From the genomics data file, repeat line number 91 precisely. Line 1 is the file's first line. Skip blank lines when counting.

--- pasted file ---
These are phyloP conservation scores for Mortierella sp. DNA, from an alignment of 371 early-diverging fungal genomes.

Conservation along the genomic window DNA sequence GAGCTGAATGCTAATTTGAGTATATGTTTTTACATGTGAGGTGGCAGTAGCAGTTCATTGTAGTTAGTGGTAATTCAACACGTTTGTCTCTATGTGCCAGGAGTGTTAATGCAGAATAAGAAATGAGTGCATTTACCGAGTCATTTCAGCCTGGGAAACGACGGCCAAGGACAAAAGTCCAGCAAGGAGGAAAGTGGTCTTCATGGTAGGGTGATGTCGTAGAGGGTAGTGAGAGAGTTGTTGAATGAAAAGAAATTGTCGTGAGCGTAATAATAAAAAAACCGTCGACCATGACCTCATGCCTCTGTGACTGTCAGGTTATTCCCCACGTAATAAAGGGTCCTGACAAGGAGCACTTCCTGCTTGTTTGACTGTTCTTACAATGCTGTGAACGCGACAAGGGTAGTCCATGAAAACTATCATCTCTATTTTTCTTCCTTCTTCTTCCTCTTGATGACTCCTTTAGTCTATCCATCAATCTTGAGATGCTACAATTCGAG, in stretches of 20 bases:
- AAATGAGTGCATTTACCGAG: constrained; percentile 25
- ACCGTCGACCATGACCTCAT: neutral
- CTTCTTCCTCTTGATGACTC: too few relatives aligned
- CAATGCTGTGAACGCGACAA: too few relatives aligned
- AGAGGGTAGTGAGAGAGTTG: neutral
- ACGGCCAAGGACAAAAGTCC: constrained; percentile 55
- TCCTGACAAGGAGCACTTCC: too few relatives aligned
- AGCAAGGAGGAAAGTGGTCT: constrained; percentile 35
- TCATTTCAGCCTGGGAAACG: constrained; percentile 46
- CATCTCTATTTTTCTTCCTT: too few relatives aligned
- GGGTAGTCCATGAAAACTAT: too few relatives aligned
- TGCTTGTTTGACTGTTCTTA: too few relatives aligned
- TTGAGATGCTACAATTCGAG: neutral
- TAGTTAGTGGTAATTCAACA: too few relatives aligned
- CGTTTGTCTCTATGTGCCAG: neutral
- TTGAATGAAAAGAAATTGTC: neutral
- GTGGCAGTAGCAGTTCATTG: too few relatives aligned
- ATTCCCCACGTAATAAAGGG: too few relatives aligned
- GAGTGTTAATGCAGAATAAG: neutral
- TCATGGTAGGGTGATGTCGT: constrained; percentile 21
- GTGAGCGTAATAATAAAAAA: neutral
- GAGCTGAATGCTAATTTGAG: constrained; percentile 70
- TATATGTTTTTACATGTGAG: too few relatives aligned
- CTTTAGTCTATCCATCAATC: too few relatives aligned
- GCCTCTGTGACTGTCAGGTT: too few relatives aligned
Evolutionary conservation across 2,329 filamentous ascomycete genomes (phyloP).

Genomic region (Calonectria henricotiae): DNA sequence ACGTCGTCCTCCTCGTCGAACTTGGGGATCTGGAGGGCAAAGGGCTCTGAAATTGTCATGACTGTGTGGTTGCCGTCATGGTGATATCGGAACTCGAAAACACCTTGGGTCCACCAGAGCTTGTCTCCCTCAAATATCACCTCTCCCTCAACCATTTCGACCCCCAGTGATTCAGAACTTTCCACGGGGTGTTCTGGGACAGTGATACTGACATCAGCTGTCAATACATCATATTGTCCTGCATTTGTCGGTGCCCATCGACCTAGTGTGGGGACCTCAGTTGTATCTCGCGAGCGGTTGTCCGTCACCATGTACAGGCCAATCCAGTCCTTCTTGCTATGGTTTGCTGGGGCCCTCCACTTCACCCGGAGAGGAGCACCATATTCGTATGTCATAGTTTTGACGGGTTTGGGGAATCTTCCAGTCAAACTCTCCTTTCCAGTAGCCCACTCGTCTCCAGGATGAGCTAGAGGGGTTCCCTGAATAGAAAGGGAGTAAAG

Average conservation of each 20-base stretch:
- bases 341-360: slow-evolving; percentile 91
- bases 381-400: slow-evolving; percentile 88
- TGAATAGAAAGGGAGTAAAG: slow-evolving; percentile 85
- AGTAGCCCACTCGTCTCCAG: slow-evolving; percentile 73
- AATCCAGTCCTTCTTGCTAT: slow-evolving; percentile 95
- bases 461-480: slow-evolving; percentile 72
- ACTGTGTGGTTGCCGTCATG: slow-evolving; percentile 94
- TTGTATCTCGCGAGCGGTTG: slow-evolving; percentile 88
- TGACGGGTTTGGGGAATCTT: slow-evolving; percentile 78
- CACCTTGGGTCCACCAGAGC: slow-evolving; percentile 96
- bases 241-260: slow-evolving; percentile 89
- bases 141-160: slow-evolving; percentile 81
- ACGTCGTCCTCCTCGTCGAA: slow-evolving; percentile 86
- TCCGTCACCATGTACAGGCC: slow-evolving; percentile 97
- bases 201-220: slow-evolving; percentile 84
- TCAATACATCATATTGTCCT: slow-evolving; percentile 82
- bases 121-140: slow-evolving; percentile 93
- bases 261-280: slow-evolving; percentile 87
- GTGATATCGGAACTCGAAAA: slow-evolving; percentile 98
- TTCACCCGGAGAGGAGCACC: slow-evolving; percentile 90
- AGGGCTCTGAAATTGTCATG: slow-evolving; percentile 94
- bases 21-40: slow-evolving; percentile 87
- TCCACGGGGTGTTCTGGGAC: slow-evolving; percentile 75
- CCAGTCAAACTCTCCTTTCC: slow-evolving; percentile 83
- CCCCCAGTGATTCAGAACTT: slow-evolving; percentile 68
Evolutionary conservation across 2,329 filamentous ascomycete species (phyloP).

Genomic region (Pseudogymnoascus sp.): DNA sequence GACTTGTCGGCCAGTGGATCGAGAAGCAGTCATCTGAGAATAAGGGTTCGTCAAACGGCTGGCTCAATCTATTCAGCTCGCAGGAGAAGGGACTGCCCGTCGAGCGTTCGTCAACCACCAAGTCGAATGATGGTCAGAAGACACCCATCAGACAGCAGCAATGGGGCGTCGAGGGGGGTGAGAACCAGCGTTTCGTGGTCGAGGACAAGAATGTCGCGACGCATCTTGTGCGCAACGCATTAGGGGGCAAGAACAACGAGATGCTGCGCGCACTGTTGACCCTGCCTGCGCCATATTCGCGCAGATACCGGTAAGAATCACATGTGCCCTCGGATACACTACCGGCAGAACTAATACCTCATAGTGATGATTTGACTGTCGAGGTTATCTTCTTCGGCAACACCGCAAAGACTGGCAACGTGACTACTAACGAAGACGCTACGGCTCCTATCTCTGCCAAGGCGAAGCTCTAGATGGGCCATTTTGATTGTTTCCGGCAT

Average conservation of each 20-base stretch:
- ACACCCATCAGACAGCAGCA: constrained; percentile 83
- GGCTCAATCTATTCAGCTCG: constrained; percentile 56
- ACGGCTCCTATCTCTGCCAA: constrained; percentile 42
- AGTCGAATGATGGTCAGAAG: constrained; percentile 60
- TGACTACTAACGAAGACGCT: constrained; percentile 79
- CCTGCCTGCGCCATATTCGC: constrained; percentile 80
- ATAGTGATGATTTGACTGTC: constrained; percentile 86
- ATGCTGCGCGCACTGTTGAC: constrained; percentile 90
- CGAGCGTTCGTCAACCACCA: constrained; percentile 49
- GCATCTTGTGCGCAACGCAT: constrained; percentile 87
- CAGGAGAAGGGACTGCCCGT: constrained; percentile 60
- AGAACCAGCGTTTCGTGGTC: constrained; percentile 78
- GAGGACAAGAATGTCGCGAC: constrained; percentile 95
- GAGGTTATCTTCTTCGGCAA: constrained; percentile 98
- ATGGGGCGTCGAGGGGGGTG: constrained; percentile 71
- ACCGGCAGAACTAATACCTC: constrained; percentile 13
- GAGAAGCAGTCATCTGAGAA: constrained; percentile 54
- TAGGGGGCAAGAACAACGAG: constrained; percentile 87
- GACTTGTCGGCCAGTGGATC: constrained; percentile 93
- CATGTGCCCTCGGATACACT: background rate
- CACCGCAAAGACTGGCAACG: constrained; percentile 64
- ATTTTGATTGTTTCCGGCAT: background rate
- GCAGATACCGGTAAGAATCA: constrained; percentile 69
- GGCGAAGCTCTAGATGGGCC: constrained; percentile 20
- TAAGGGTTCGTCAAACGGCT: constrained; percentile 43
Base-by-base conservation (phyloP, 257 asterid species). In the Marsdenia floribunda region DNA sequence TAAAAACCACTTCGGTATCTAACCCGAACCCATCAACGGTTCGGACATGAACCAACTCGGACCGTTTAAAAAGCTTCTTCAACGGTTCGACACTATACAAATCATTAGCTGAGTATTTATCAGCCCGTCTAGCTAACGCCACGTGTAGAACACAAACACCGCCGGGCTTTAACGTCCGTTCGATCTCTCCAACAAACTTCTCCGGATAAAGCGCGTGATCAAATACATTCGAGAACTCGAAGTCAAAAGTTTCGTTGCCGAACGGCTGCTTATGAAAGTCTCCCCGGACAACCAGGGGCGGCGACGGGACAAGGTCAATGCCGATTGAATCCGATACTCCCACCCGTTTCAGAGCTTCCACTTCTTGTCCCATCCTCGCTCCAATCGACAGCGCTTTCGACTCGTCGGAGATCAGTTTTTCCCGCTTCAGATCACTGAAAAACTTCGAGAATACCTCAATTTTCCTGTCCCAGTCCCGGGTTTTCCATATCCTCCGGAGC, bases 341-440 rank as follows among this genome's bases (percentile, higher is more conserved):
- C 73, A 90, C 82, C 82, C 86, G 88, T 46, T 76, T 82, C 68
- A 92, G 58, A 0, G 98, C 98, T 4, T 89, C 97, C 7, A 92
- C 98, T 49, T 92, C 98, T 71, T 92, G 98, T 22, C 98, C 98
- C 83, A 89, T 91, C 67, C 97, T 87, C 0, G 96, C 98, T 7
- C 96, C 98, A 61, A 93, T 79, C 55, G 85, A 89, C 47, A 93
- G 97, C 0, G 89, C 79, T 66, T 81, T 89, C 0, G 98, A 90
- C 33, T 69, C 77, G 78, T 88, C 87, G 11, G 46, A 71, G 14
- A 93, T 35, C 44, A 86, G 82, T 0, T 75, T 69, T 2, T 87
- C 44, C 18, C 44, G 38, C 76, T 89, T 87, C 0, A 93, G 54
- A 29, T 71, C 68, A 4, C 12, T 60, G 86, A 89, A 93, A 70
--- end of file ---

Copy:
- C 33, T 69, C 77, G 78, T 88, C 87, G 11, G 46, A 71, G 14